The Bush administration has seized the Cuban Missile Crisis of forty years ago as historical support for its doctrine of "preemptive defence" and its ambitions to attack Iraq. It's a serious error for three reasons.
First, the goal of the Kennedy administration in October 1962 was disarmament-the withdrawal of missiles from Cuba-not regime change, as it is today. The appropriate analogy for Bush's initiative to remove Saddam Hussein is the 1961 Bay of Pigs invasion, a CIA-sponsored operation which failed abysmally to dislodge Cuban leader Fidel Castro from power.
Second, the Cuban Missile Crisis was resolved by negotiations, not aggression. A deal was struck that allowed the Soviet Union to wisely withdraw its missiles. Now, as then, it is essential to pursue dialogue and inspections, through the UN, instead of sponsoring an attack that would split the world.
Third, it was not US unilateralism, but the resort to the United Nations that saved the day in the Cuban Missile Crisis. The UN role, little known or appreciated in Washington today, was key to the management and resolution of the 1962 crisis. Because this contribution is largely ignored in history books and has some important parallels for today it is worth elaborating upon the UN contribution.
As Soviet ships approached the US "quarantine zone" established around Cuba, UN Secretary-General U Thant sent identical cables to US President John Kennedy and Soviet Chairman Nikita Khrushchev. He requested from Khrushchev a suspension of weapons shipments and from Kennedy a suspension of the quarantine, in order to avoid a clash at sea that could easily have escalated to nuclear war.
Fortunately, Khrushchev agreed to the Secretary-General's request. This was the first conciliatory message from the Soviet leader and a major reversal of his previously implacable position against the American quarantine. Khrushchev ordered his ships to reverse course. U Thant gained agreement from both leaders to avoid confrontation at sea. The world breathed a sigh of relief. In today's crisis, the US needs to give UN Secretary-General Kofi Annan enough room to manoeuvre to proceed towards disarmament.
Kennedy temporarily lifted the US quarantine as a measure of support during U Thant's visit to Havana in late October 1962. These initiatives bought time to find a solution to the world-threatening confrontation. In today's crisis, we have to give the UN inspectors a chance to do their work in Iraq.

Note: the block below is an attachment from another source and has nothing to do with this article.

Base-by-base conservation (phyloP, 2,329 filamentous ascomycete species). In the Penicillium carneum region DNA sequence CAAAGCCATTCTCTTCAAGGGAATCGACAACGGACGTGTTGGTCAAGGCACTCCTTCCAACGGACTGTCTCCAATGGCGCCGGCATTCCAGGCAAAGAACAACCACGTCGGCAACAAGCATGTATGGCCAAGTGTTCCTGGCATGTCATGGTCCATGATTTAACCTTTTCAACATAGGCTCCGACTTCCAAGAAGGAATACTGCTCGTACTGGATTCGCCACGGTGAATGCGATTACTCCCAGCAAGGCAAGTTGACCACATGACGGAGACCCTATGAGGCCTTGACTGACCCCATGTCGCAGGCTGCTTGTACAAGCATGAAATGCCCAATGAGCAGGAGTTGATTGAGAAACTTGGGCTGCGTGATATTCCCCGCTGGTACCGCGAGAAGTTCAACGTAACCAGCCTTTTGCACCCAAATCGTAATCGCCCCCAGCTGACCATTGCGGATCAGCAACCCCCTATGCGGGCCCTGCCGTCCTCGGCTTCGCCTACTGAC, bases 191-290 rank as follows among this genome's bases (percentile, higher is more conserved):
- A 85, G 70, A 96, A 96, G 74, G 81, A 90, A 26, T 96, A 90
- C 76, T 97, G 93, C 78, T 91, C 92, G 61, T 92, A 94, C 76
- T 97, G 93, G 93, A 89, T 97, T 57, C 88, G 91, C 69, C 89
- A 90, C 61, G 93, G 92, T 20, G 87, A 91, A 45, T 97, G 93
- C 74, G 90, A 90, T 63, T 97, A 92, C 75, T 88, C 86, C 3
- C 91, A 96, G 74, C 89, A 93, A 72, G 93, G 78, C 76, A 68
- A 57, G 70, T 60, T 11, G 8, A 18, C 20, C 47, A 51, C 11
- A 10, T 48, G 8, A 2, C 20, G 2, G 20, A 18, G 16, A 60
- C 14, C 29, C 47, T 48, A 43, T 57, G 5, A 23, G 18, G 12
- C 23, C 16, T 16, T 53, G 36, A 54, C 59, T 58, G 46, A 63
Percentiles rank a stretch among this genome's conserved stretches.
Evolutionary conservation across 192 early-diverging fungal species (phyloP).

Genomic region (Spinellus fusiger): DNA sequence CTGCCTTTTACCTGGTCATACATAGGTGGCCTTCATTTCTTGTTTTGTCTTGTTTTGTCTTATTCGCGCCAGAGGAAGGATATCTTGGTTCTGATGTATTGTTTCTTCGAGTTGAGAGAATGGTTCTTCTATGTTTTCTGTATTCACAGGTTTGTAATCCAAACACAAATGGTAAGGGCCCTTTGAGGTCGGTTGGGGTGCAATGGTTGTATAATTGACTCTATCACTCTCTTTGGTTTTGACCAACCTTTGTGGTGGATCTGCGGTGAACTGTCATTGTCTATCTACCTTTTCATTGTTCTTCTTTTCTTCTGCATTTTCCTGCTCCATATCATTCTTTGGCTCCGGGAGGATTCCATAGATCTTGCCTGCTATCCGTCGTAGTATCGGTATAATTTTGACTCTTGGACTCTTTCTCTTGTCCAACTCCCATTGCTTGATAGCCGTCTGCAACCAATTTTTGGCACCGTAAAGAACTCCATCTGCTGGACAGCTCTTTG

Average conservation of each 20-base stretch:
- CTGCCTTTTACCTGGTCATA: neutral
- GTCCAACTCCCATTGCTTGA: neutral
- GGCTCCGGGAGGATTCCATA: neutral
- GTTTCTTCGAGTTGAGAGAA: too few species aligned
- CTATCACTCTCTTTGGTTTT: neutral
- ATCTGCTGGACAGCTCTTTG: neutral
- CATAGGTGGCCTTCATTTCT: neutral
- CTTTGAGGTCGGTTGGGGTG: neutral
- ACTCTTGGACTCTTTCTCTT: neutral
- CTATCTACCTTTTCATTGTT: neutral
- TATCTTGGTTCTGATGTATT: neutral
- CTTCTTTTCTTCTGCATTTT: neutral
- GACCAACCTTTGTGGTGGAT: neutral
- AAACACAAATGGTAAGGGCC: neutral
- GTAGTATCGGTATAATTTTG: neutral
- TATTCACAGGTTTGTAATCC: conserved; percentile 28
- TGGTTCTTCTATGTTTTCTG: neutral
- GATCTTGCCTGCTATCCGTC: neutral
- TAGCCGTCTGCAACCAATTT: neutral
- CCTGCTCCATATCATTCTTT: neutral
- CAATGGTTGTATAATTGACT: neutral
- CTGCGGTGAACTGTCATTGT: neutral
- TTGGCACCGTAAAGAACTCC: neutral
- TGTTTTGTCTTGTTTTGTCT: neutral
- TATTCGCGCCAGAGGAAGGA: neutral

In 1962, both superpowers sent high-level negotiators to the United Nations. The meetings, initially meditated by U Thant, served as an important forum to work out the details of a rough settlement. Though the UN negotiations did not lead to a formal and public treaty, they did lead to a private understanding between the parties and an agreed arrangement for the withdrawal of missiles from Cuba and the verification thereof.
U Thant's own proposals for a final settlement were significant. He was the first to officially and publicly propose the "non-invasion deal", which formed the basis for the solution of the crisis. The notion of linking withdrawal of Soviet missiles to American assurances against an invasion of Cuba was made by U Thant in the UN Security Council on October 24 (UN Day). Because U Thant had made the proposal it was easier for the parties to accept it, rather than look like they were backing down in the face of the armed might. In today's conflict, both sides should listen carefully to the proposals of the current UN Secretary-General on means to implement a settlement.
Unfortunately, US history books do not do justice to the UN role in resolving the Cuban missile crisis. But just after the crisis, President Kennedy said: "U Thant has put the world deeply into his debt." As we seek to learn from the Cuban Missile Crisis, we should recognize and remember that debt, and give thanks for the United Nations and Secretary-General U Thant. And, if common sense prevails in the current standoff, we may find ourselves giving similar praise to the current Secretary-General, Kofi Annan, for his initiatives to resolve another major crisis forty years later.